Random amplified polymorphic DNA markers linked to quantitaive traits loci in Scots pine (Pinus sylvestris L.)
Quantitative variation is a feature of many economically important traits in forest trees, such as yield, quality or disease resistant, which are assumed to be influenced by many interacting loci, and are called quantitative traits loci (QTL). The method for finding and locating QTLs is called QTL mapping and requires multi-locus genotypes (molecular markers) and phenotypes (quantitative traits), which are measured on all individuals of segregating population. Next phenotypic values are statistically associated with genotypic values, usually using multiple regression or maximum likelihood methods to identify markers that have a strong association with the quantitative trait.
This article will describe a modification of QTL analysis, bulk segregant analysis (BSA), that has been shown to work well with genes having major effects and that obviates the need for constructing detailed genetic maps. This approach has been used successfully with composite population of maize to locate QTLs associated with yield under severe drought.
In order to find molecular markers linked to quantitative traits, economically important in Scots pines breeding program we decided to combine two different techniques RAPD and BSA. Half-sib progeny of plus tree have been grouped according to the expression of six economically important traits. To assess the diversity and the separation of progeny groups we used two multivariate statistical methods: hierarchical cluster analysis and principal component analysis (PCA). The largest positive values of correlation coefficients were found for the first principal component and the surface of the needle (r = 0.96), its length (r = 0.85) and width (r = 0.65). The second principal component was strongly correlated with height (r = 0.77) and DBH (r = 0.68), while the third was positively correlated with the amount of needles (r = 0.64). Features strongly correlated with each of the first three principal components identify common genetic factors. We can conclude that the most important genetic factor, which makes the largest part of the variability of phenotypic traits, is factor responsible for the characteristics of the leaf. The second main component can be regarded as a genetic factor responsible for the development of the main stem (trunk), and a third factor is responsible for the foliage.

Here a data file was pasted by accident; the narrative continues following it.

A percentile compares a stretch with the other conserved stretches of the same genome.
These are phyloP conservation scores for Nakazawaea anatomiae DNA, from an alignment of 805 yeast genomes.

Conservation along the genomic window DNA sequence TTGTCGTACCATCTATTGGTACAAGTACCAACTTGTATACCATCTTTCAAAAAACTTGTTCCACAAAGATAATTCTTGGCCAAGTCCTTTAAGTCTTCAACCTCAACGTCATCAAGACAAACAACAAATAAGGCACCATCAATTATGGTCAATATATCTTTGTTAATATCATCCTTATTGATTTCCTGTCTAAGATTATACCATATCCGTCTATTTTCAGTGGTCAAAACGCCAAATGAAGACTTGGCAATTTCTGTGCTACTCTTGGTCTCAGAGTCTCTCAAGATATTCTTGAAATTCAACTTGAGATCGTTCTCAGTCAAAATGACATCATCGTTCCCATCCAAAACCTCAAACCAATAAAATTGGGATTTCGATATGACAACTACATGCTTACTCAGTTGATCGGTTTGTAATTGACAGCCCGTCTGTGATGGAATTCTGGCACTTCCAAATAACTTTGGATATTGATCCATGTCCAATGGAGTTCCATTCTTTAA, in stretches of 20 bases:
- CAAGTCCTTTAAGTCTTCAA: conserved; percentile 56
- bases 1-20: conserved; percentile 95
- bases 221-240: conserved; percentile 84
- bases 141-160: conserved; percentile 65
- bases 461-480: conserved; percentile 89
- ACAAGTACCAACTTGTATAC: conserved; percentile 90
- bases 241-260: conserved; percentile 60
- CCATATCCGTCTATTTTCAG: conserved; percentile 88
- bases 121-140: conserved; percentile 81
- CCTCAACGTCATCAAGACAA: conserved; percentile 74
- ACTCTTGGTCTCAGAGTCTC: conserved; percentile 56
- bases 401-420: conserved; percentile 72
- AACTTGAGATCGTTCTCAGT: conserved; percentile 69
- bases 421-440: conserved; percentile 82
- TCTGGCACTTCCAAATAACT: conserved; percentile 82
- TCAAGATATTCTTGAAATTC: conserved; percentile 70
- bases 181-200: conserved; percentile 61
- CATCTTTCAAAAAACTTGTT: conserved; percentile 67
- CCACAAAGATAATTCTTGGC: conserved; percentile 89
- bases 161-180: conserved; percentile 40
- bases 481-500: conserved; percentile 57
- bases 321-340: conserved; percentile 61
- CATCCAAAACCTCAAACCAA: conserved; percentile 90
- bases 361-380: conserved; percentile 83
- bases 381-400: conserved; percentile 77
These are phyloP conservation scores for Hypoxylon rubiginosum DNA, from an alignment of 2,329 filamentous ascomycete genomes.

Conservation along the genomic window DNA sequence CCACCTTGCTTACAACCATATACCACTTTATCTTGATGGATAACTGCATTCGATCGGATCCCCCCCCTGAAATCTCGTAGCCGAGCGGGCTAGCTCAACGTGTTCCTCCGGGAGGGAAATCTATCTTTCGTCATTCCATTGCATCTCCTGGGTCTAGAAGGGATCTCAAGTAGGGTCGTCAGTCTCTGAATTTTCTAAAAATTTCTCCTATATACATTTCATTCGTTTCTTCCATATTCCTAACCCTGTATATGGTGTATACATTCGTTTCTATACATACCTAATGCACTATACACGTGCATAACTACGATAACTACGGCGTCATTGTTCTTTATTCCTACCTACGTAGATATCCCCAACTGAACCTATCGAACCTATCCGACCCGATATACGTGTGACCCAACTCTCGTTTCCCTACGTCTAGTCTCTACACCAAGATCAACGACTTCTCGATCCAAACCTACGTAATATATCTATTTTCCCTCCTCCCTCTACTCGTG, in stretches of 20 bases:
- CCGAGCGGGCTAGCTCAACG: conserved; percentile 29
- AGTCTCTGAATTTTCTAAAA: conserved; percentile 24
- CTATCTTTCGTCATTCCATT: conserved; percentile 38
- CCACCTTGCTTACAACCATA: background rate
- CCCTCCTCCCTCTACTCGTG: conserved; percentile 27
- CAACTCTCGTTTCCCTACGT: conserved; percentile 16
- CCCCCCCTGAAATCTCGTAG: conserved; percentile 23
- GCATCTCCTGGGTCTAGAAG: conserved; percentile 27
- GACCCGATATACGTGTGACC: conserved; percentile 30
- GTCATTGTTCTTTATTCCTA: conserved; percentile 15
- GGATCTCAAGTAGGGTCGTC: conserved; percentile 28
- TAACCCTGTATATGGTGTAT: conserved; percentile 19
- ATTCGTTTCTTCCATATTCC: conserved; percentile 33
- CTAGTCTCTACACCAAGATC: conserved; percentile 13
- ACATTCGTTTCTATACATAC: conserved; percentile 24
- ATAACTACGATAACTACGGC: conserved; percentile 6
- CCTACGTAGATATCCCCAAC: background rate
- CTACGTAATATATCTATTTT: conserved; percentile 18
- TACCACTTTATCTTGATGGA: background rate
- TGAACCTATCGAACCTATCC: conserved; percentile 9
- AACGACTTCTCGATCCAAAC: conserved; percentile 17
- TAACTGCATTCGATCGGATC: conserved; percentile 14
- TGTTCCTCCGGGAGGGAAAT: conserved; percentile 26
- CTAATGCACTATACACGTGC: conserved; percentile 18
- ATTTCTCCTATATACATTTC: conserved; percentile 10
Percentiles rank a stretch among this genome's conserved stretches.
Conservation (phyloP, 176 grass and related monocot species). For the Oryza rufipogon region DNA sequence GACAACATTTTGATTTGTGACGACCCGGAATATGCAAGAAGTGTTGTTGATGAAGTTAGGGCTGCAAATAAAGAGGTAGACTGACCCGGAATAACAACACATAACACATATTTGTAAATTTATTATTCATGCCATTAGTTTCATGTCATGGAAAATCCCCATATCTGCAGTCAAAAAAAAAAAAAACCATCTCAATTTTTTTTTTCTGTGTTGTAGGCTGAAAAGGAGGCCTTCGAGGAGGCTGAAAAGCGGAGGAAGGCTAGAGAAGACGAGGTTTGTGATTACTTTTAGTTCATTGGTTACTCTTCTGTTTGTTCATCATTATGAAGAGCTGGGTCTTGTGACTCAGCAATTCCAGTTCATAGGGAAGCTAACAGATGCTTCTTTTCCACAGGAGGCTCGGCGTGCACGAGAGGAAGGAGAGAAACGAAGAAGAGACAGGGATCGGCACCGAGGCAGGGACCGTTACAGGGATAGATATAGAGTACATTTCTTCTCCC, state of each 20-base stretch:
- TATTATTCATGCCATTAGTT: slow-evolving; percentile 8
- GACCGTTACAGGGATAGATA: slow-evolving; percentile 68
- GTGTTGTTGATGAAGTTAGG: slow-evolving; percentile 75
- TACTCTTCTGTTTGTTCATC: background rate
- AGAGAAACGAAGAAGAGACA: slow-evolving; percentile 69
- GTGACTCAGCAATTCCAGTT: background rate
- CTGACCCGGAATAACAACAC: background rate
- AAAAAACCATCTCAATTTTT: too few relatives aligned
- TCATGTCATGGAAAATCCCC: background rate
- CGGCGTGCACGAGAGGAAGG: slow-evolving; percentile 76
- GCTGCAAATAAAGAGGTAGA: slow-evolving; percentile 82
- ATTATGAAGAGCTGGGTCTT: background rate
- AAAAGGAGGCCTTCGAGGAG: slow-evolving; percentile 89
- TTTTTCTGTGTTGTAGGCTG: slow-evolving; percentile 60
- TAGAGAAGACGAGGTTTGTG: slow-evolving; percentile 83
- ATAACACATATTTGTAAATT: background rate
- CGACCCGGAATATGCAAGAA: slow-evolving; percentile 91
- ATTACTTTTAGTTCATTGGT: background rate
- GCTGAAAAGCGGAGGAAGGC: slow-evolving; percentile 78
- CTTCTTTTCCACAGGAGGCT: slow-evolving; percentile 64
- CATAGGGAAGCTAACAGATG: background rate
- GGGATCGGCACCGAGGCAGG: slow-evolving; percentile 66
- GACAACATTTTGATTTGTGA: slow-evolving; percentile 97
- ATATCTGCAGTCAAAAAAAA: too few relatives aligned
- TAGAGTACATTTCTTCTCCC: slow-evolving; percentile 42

We analyzed 10 primer combinations and identified locus OPA02-1500bp, probably linked to height and DBH. In the future this approach can be also extended to the study another quantitative traits.
|Leśne Prace Badawcze (Forest Research Papers), 2011, Vol. 72 (3): 205–211
|Type of article
|Original research article
|Markery RAPD sprzężone z genami cech ilościowych sosny zwyczajnej (Pinus sylvestris L.)
|Instytut Badawczy Leśnictwa, Sękocin Stary, Poland